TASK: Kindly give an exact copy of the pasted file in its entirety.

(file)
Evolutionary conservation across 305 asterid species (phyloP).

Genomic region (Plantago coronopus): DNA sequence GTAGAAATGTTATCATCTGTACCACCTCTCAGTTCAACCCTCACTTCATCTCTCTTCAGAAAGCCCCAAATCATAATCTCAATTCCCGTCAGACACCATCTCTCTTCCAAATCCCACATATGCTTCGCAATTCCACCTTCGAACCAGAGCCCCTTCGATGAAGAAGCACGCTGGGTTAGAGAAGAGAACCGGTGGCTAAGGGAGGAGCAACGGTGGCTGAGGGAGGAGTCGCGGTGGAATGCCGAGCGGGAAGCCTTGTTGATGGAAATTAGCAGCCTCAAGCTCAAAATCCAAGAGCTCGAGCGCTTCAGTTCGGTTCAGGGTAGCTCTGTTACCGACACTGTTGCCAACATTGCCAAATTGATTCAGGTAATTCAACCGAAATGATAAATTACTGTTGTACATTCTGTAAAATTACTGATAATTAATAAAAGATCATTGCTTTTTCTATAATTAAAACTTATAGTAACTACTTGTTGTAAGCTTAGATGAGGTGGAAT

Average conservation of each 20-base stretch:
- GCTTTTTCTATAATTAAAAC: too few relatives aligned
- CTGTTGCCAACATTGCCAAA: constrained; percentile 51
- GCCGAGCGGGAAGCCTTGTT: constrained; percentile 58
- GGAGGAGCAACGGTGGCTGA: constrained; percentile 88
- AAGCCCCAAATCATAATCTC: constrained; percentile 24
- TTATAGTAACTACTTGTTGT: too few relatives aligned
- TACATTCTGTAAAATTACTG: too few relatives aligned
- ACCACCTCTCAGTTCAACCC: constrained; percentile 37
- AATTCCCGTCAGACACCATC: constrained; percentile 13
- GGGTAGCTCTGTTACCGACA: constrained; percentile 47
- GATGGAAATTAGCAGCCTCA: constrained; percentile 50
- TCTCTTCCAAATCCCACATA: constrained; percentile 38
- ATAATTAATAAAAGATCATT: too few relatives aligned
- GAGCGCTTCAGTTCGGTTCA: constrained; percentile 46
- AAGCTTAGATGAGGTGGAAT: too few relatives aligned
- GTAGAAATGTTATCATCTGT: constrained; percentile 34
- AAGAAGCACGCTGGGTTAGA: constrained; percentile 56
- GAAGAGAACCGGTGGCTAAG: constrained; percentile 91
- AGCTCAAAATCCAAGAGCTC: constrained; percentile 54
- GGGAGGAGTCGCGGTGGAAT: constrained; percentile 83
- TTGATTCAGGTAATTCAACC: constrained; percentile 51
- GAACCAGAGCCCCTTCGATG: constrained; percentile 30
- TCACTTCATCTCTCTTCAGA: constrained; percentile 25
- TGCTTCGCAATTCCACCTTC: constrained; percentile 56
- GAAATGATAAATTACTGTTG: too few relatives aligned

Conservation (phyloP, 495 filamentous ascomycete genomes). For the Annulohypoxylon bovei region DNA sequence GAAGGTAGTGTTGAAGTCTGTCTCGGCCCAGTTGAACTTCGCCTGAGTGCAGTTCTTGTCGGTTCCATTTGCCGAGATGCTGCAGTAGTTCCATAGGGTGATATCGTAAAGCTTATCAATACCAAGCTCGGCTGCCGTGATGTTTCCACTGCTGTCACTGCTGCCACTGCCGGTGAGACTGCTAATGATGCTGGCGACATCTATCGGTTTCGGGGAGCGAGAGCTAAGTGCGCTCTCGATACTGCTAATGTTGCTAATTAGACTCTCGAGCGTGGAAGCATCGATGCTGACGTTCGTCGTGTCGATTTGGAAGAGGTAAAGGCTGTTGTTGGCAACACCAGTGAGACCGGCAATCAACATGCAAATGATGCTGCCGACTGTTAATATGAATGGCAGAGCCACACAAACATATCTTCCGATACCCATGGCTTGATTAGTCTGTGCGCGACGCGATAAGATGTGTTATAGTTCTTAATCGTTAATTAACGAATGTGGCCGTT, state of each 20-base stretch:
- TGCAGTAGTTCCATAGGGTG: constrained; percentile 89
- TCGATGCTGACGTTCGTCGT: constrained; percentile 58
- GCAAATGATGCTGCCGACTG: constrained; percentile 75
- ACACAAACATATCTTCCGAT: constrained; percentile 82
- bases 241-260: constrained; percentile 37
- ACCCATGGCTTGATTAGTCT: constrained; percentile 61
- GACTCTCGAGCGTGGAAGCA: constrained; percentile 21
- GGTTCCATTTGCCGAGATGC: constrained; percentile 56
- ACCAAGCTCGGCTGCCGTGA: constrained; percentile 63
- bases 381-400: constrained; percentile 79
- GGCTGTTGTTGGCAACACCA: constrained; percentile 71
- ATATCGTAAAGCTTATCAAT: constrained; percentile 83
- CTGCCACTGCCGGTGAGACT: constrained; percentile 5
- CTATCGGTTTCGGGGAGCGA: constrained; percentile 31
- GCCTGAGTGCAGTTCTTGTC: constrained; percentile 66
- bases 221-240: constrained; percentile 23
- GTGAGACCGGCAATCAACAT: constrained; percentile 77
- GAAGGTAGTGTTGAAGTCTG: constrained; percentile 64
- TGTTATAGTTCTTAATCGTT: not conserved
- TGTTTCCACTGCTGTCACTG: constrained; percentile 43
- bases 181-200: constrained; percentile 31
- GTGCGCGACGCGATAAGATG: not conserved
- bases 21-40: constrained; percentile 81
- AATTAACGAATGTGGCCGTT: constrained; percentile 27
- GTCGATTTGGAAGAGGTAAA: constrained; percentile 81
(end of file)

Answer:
Evolutionary conservation across 305 asterid species (phyloP).

Genomic region (Plantago coronopus): DNA sequence GTAGAAATGTTATCATCTGTACCACCTCTCAGTTCAACCCTCACTTCATCTCTCTTCAGAAAGCCCCAAATCATAATCTCAATTCCCGTCAGACACCATCTCTCTTCCAAATCCCACATATGCTTCGCAATTCCACCTTCGAACCAGAGCCCCTTCGATGAAGAAGCACGCTGGGTTAGAGAAGAGAACCGGTGGCTAAGGGAGGAGCAACGGTGGCTGAGGGAGGAGTCGCGGTGGAATGCCGAGCGGGAAGCCTTGTTGATGGAAATTAGCAGCCTCAAGCTCAAAATCCAAGAGCTCGAGCGCTTCAGTTCGGTTCAGGGTAGCTCTGTTACCGACACTGTTGCCAACATTGCCAAATTGATTCAGGTAATTCAACCGAAATGATAAATTACTGTTGTACATTCTGTAAAATTACTGATAATTAATAAAAGATCATTGCTTTTTCTATAATTAAAACTTATAGTAACTACTTGTTGTAAGCTTAGATGAGGTGGAAT

Average conservation of each 20-base stretch:
- GCTTTTTCTATAATTAAAAC: too few relatives aligned
- CTGTTGCCAACATTGCCAAA: constrained; percentile 51
- GCCGAGCGGGAAGCCTTGTT: constrained; percentile 58
- GGAGGAGCAACGGTGGCTGA: constrained; percentile 88
- AAGCCCCAAATCATAATCTC: constrained; percentile 24
- TTATAGTAACTACTTGTTGT: too few relatives aligned
- TACATTCTGTAAAATTACTG: too few relatives aligned
- ACCACCTCTCAGTTCAACCC: constrained; percentile 37
- AATTCCCGTCAGACACCATC: constrained; percentile 13
- GGGTAGCTCTGTTACCGACA: constrained; percentile 47
- GATGGAAATTAGCAGCCTCA: constrained; percentile 50
- TCTCTTCCAAATCCCACATA: constrained; percentile 38
- ATAATTAATAAAAGATCATT: too few relatives aligned
- GAGCGCTTCAGTTCGGTTCA: constrained; percentile 46
- AAGCTTAGATGAGGTGGAAT: too few relatives aligned
- GTAGAAATGTTATCATCTGT: constrained; percentile 34
- AAGAAGCACGCTGGGTTAGA: constrained; percentile 56
- GAAGAGAACCGGTGGCTAAG: constrained; percentile 91
- AGCTCAAAATCCAAGAGCTC: constrained; percentile 54
- GGGAGGAGTCGCGGTGGAAT: constrained; percentile 83
- TTGATTCAGGTAATTCAACC: constrained; percentile 51
- GAACCAGAGCCCCTTCGATG: constrained; percentile 30
- TCACTTCATCTCTCTTCAGA: constrained; percentile 25
- TGCTTCGCAATTCCACCTTC: constrained; percentile 56
- GAAATGATAAATTACTGTTG: too few relatives aligned

Conservation (phyloP, 495 filamentous ascomycete genomes). For the Annulohypoxylon bovei region DNA sequence GAAGGTAGTGTTGAAGTCTGTCTCGGCCCAGTTGAACTTCGCCTGAGTGCAGTTCTTGTCGGTTCCATTTGCCGAGATGCTGCAGTAGTTCCATAGGGTGATATCGTAAAGCTTATCAATACCAAGCTCGGCTGCCGTGATGTTTCCACTGCTGTCACTGCTGCCACTGCCGGTGAGACTGCTAATGATGCTGGCGACATCTATCGGTTTCGGGGAGCGAGAGCTAAGTGCGCTCTCGATACTGCTAATGTTGCTAATTAGACTCTCGAGCGTGGAAGCATCGATGCTGACGTTCGTCGTGTCGATTTGGAAGAGGTAAAGGCTGTTGTTGGCAACACCAGTGAGACCGGCAATCAACATGCAAATGATGCTGCCGACTGTTAATATGAATGGCAGAGCCACACAAACATATCTTCCGATACCCATGGCTTGATTAGTCTGTGCGCGACGCGATAAGATGTGTTATAGTTCTTAATCGTTAATTAACGAATGTGGCCGTT, state of each 20-base stretch:
- TGCAGTAGTTCCATAGGGTG: constrained; percentile 89
- TCGATGCTGACGTTCGTCGT: constrained; percentile 58
- GCAAATGATGCTGCCGACTG: constrained; percentile 75
- ACACAAACATATCTTCCGAT: constrained; percentile 82
- bases 241-260: constrained; percentile 37
- ACCCATGGCTTGATTAGTCT: constrained; percentile 61
- GACTCTCGAGCGTGGAAGCA: constrained; percentile 21
- GGTTCCATTTGCCGAGATGC: constrained; percentile 56
- ACCAAGCTCGGCTGCCGTGA: constrained; percentile 63
- bases 381-400: constrained; percentile 79
- GGCTGTTGTTGGCAACACCA: constrained; percentile 71
- ATATCGTAAAGCTTATCAAT: constrained; percentile 83
- CTGCCACTGCCGGTGAGACT: constrained; percentile 5
- CTATCGGTTTCGGGGAGCGA: constrained; percentile 31
- GCCTGAGTGCAGTTCTTGTC: constrained; percentile 66
- bases 221-240: constrained; percentile 23
- GTGAGACCGGCAATCAACAT: constrained; percentile 77
- GAAGGTAGTGTTGAAGTCTG: constrained; percentile 64
- TGTTATAGTTCTTAATCGTT: not conserved
- TGTTTCCACTGCTGTCACTG: constrained; percentile 43
- bases 181-200: constrained; percentile 31
- GTGCGCGACGCGATAAGATG: not conserved
- bases 21-40: constrained; percentile 81
- AATTAACGAATGTGGCCGTT: constrained; percentile 27
- GTCGATTTGGAAGAGGTAAA: constrained; percentile 81